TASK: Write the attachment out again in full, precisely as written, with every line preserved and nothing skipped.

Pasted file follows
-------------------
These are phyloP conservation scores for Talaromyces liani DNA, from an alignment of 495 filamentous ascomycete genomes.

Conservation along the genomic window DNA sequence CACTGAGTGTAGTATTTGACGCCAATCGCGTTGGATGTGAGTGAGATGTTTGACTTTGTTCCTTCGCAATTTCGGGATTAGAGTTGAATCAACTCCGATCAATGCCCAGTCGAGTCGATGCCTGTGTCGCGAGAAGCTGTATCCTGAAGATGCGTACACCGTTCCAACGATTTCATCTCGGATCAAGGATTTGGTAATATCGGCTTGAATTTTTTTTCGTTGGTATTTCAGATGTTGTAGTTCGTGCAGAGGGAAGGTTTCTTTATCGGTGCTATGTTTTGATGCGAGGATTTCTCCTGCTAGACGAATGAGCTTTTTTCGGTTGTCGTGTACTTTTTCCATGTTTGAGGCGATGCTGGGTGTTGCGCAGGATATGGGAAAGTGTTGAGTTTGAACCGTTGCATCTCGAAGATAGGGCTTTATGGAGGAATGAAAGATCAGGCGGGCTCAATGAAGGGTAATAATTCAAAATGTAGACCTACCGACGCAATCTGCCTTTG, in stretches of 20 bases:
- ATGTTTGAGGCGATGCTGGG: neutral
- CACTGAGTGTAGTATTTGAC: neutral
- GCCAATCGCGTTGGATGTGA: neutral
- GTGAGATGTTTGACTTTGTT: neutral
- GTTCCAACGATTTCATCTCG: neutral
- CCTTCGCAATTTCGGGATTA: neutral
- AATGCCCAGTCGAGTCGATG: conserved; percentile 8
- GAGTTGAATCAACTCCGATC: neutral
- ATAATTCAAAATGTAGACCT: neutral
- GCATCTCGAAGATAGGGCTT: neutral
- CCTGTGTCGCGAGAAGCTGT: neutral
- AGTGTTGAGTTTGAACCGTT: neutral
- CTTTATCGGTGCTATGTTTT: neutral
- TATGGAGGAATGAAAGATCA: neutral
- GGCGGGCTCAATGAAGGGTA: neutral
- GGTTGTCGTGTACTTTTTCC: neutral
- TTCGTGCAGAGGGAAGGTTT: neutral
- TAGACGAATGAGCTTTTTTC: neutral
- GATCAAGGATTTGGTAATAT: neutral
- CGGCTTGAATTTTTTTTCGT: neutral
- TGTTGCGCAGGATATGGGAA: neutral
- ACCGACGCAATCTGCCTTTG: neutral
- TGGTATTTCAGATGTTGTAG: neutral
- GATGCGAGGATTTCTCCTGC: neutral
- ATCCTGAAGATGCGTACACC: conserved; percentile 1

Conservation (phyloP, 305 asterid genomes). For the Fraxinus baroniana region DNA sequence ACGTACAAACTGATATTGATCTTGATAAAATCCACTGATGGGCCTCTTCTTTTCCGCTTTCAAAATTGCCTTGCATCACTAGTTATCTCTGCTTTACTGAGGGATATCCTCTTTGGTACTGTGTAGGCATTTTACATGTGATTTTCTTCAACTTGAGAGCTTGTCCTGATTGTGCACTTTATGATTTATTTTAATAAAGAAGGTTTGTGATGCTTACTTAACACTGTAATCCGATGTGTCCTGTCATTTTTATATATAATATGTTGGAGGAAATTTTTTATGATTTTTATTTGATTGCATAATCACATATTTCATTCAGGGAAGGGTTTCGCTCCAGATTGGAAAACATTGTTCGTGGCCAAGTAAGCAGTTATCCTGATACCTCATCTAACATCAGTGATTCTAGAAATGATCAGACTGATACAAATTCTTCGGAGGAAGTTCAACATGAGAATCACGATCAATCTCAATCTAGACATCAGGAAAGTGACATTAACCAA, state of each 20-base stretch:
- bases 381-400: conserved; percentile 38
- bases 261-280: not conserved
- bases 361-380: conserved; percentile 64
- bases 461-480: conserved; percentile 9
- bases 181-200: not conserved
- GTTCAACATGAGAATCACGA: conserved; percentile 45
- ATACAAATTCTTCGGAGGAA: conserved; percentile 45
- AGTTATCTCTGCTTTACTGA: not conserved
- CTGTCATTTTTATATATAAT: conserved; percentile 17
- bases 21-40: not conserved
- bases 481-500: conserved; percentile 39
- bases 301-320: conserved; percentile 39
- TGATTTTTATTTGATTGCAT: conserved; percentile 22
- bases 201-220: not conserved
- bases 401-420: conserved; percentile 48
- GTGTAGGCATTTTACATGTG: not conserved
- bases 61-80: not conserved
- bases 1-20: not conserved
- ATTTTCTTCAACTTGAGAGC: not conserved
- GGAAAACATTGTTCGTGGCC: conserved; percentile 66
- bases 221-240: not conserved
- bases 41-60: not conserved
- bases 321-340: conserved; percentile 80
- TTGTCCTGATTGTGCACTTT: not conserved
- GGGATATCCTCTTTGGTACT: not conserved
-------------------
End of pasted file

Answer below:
These are phyloP conservation scores for Talaromyces liani DNA, from an alignment of 495 filamentous ascomycete genomes.

Conservation along the genomic window DNA sequence CACTGAGTGTAGTATTTGACGCCAATCGCGTTGGATGTGAGTGAGATGTTTGACTTTGTTCCTTCGCAATTTCGGGATTAGAGTTGAATCAACTCCGATCAATGCCCAGTCGAGTCGATGCCTGTGTCGCGAGAAGCTGTATCCTGAAGATGCGTACACCGTTCCAACGATTTCATCTCGGATCAAGGATTTGGTAATATCGGCTTGAATTTTTTTTCGTTGGTATTTCAGATGTTGTAGTTCGTGCAGAGGGAAGGTTTCTTTATCGGTGCTATGTTTTGATGCGAGGATTTCTCCTGCTAGACGAATGAGCTTTTTTCGGTTGTCGTGTACTTTTTCCATGTTTGAGGCGATGCTGGGTGTTGCGCAGGATATGGGAAAGTGTTGAGTTTGAACCGTTGCATCTCGAAGATAGGGCTTTATGGAGGAATGAAAGATCAGGCGGGCTCAATGAAGGGTAATAATTCAAAATGTAGACCTACCGACGCAATCTGCCTTTG, in stretches of 20 bases:
- ATGTTTGAGGCGATGCTGGG: neutral
- CACTGAGTGTAGTATTTGAC: neutral
- GCCAATCGCGTTGGATGTGA: neutral
- GTGAGATGTTTGACTTTGTT: neutral
- GTTCCAACGATTTCATCTCG: neutral
- CCTTCGCAATTTCGGGATTA: neutral
- AATGCCCAGTCGAGTCGATG: conserved; percentile 8
- GAGTTGAATCAACTCCGATC: neutral
- ATAATTCAAAATGTAGACCT: neutral
- GCATCTCGAAGATAGGGCTT: neutral
- CCTGTGTCGCGAGAAGCTGT: neutral
- AGTGTTGAGTTTGAACCGTT: neutral
- CTTTATCGGTGCTATGTTTT: neutral
- TATGGAGGAATGAAAGATCA: neutral
- GGCGGGCTCAATGAAGGGTA: neutral
- GGTTGTCGTGTACTTTTTCC: neutral
- TTCGTGCAGAGGGAAGGTTT: neutral
- TAGACGAATGAGCTTTTTTC: neutral
- GATCAAGGATTTGGTAATAT: neutral
- CGGCTTGAATTTTTTTTCGT: neutral
- TGTTGCGCAGGATATGGGAA: neutral
- ACCGACGCAATCTGCCTTTG: neutral
- TGGTATTTCAGATGTTGTAG: neutral
- GATGCGAGGATTTCTCCTGC: neutral
- ATCCTGAAGATGCGTACACC: conserved; percentile 1

Conservation (phyloP, 305 asterid genomes). For the Fraxinus baroniana region DNA sequence ACGTACAAACTGATATTGATCTTGATAAAATCCACTGATGGGCCTCTTCTTTTCCGCTTTCAAAATTGCCTTGCATCACTAGTTATCTCTGCTTTACTGAGGGATATCCTCTTTGGTACTGTGTAGGCATTTTACATGTGATTTTCTTCAACTTGAGAGCTTGTCCTGATTGTGCACTTTATGATTTATTTTAATAAAGAAGGTTTGTGATGCTTACTTAACACTGTAATCCGATGTGTCCTGTCATTTTTATATATAATATGTTGGAGGAAATTTTTTATGATTTTTATTTGATTGCATAATCACATATTTCATTCAGGGAAGGGTTTCGCTCCAGATTGGAAAACATTGTTCGTGGCCAAGTAAGCAGTTATCCTGATACCTCATCTAACATCAGTGATTCTAGAAATGATCAGACTGATACAAATTCTTCGGAGGAAGTTCAACATGAGAATCACGATCAATCTCAATCTAGACATCAGGAAAGTGACATTAACCAA, state of each 20-base stretch:
- bases 381-400: conserved; percentile 38
- bases 261-280: not conserved
- bases 361-380: conserved; percentile 64
- bases 461-480: conserved; percentile 9
- bases 181-200: not conserved
- GTTCAACATGAGAATCACGA: conserved; percentile 45
- ATACAAATTCTTCGGAGGAA: conserved; percentile 45
- AGTTATCTCTGCTTTACTGA: not conserved
- CTGTCATTTTTATATATAAT: conserved; percentile 17
- bases 21-40: not conserved
- bases 481-500: conserved; percentile 39
- bases 301-320: conserved; percentile 39
- TGATTTTTATTTGATTGCAT: conserved; percentile 22
- bases 201-220: not conserved
- bases 401-420: conserved; percentile 48
- GTGTAGGCATTTTACATGTG: not conserved
- bases 61-80: not conserved
- bases 1-20: not conserved
- ATTTTCTTCAACTTGAGAGC: not conserved
- GGAAAACATTGTTCGTGGCC: conserved; percentile 66
- bases 221-240: not conserved
- bases 41-60: not conserved
- bases 321-340: conserved; percentile 80
- TTGTCCTGATTGTGCACTTT: not conserved
- GGGATATCCTCTTTGGTACT: not conserved